Finally, as I was about to pay him, he declared he had no change from my larger money dominations, and then hinting that I could pay him more, suggested I should pay him what I thought the trip was worth. I was so annoyed that he had wasted my precious time that I decided against tipping him, and with help from another rickshaw driver who broke up my larger bill, I paid my driver exactly what we had agreed at the outset. I was relieved to enter Janpath and be clear of that driver who I had initially trusted. I felt annoyed that I had to verbally battle with him just to go where I had intended.
Thankfully, Janpath was worth the long detour. The market was compact, short and had vendors selling clothing, costume jewelry, shoes, and belts. Sellers approached me trying to sell me board games, wooden pipes and other wacky items.
I spied a stall that had many pretty Gujarat handbags, and so I chatted with the owner for a while. I picked up some pretty local earrings from other vendors, and then exited the market, hoping to find Little Tibet market, located nearby.
As I approached Little Tibet, I noticed that shops suddenly became very western, and their prices did too. I was advised by shop owners en route that Little Tibet usually closed around 7pm, and by now, it was already 8pm. I began to feel that the area was in fact a pit stop for wealthy western ‘hippies’, and this was really not what I had in mind. I was actually on a mission to find local incense. I stopped by a store to pick up Delhi candy for my students back in Korea, and also purchased a couple of embroidered fabric pieces from a very grateful street vendor who had her wears displayed on the sidewalk. When I stumbled across Patel Chowk station, I decided to just head back to Paharganj. That night, I ate at a local restaurant in the sketchy alleys near my hotel. I hardly remember a thing about it, so I must have been very tired!
My flight was in the evening, so I had the whole morning and part of the afternoon before I headed to Delhi international airport. My flight was at 7:40pm, so I figured I’d leave Paharganj around 3pm. After packing and extending my check out time with my hotel, I stumbled across a local restaurant and ordered palak paneer (mashed potato and cheese sandwiched between hot roti bread) and a mango lassi.
While I waited for my food, more hungry customers arrived. I noticed a man dressed in rags, who seemed to have something wrong with his legs sitting on the sidewalk across the street. I thought how strange it was, for all the customers within to be staring at this man, while we ate and he looked so thin. When my breakfast arrived, I darted quickly across the street with a piece of my breakfast and the remaining water in my water bottle. He looked super happy as I gave him this small gift, and afterwards, I darted back to my table at the restaurant, to reflect on the wealth disparity between the Indian guests staying at my hotel, and the local poor.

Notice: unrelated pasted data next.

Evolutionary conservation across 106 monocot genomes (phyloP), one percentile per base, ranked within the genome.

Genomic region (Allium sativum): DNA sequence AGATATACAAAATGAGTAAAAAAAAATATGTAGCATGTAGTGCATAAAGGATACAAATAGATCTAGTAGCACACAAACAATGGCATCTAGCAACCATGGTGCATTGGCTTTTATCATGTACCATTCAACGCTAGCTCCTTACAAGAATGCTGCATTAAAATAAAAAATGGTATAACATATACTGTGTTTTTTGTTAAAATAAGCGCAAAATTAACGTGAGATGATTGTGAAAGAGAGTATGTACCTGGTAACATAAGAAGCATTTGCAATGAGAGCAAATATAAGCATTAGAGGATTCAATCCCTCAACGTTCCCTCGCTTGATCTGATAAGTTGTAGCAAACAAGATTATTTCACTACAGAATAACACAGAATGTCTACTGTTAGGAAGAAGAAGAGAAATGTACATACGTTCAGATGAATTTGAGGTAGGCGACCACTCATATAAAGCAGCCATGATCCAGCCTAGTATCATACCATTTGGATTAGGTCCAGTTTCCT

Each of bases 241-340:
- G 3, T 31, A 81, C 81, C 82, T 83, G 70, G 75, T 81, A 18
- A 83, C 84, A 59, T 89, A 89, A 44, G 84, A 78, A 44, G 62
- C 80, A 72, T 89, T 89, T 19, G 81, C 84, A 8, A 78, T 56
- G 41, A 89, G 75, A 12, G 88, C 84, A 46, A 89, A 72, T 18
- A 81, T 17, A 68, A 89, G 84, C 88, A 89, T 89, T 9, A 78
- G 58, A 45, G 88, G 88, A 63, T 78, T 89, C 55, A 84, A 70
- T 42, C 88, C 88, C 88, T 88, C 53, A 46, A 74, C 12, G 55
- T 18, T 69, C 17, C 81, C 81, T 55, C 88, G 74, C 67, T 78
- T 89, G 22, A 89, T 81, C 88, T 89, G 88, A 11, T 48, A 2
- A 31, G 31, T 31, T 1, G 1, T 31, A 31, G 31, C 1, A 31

Around the corner, I stopped for a sugar cane and lime refreshing beverage, before heading to Main Bazar Road where I intended to spend my last few hours before leaving India. The tiny alleys toward Main Bazar Road were poorly maintained which made wearing sandals a little challenging. I was surprised every time though, when I wondered into a cow on the street.
Main Bazar Road
I initially wanted to find a post office, so I could send three postcards, but this took me quite a while to find as there were no clear identifying signs above the post office. I must have asked at least five people before I eventually found it. It opened at 10am, so because I arrived too early, I decided to return later.
I headed to nearby Krishna café to check out their pretty embroidered Gujarat handbags that I had noticed on my previous visit. They were all too large for my taste, so I just stopped for tea. I ended up striking a conversation with a Japanese man sitting beside me, and he told me about his crazy schedule, visiting multiple locations in India, all within the space of a week. He explained that this was his eighth trip to India, and he was visiting many sites because in Japan, employees get short vacation breaks, and he was making the best of his time away from work.
After tea, I headed back to the post office. I poked my head through an entrance on the right, and headed up a narrow staircase, entered a small courtyard, and within one of the rooms lay the post office. The clerks were friendly, and postage, cheap. I was happy to successfully send my postcards!
spot the post office…
The next few hours were a shopping blur. I looked at afgani pants, cushions, wall hangings and backpacks. Eventually, I found myself in a small shoe store, Meenu Traders (1045-46 Main Basar Road), and chatted with the chatty owner, Mr. Manchanda, and eventually bought a pair of colourful leather sandals ( around 400 rupees) that fit me well. I’m apparently an Indian shoe-size 10! The store reminded me of the charming shoe shop I visited in Jodhpur a week earlier.